International Journal of Management Science and Business Administration
Volume 6, Issue 6, September 2020, Pages 7-14
How residentes perceive the impacts of Tourism. The case of the Historic Center of Porto
1Maria Isabel Andrés Marques, 2Maria Teresa Ribeiro Candeias, 3Carla Marisa Rebelo de Magalhães
1,2,3 Universidade Lusófona, CEPESE, Portugal, Portugal
Abstract: Considering the increase in the number of tourists and tourist flows in the city of Porto, especially in the parishes that make up the UNESCO World Heritage area and its surrounding protected areas, it is extremely important to analyse the perception that residents and professionals have about the dynamics that tourists bring to the city and the impacts of tourism in economic, socio-cultural and environmental terms. Thus, this study aims to assess the perception that residents of the city of Porto have on the impacts of tourist activity in the Historic Centre of Porto (CHP) and whether there is a relationship between the place of residence, the place of professional activity or study and the perception of the impacts of tourism in the Economic, Socio-cultural and Environmental aspects. For this purpose, a questionnaire survey was applied to a sample of 322 professionals and residents in the city of Porto. The results suggest that the respondents consider that tourism in Porto is growing harmoniously with the city and tourism activity has a direct influence on the overall improvement of the Centre of Porto. The aspects that is most relevant to the positive perception of tourism in the city is the socio-cultural component that shows that tourism development process in Porto is in an expansion phase.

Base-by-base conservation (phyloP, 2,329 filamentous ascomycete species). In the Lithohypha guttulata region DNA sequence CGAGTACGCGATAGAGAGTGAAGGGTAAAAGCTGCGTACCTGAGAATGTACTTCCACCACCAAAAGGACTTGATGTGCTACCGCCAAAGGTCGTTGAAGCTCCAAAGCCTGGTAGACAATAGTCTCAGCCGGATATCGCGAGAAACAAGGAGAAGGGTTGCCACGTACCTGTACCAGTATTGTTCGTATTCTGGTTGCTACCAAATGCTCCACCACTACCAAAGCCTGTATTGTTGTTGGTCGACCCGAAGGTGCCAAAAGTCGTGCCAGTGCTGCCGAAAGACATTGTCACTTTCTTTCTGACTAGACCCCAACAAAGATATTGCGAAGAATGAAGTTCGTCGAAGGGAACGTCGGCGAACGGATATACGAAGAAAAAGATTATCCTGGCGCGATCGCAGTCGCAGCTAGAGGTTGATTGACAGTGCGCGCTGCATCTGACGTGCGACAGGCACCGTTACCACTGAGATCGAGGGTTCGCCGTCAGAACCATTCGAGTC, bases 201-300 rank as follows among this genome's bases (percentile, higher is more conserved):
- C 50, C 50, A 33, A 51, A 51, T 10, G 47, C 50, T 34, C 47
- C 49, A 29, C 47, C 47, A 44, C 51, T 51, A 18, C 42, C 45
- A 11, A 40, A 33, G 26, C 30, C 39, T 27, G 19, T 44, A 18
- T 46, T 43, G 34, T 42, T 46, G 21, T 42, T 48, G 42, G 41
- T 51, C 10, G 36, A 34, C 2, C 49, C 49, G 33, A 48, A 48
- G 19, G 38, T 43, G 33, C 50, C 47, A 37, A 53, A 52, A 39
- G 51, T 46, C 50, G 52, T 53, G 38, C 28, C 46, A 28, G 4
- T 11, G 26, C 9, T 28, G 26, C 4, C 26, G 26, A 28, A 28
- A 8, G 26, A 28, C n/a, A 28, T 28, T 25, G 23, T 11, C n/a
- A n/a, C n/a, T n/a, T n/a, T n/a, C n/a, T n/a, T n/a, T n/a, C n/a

Keywords: Environmental impact, Development, Economic impact, Socio-cultural impact, Tourism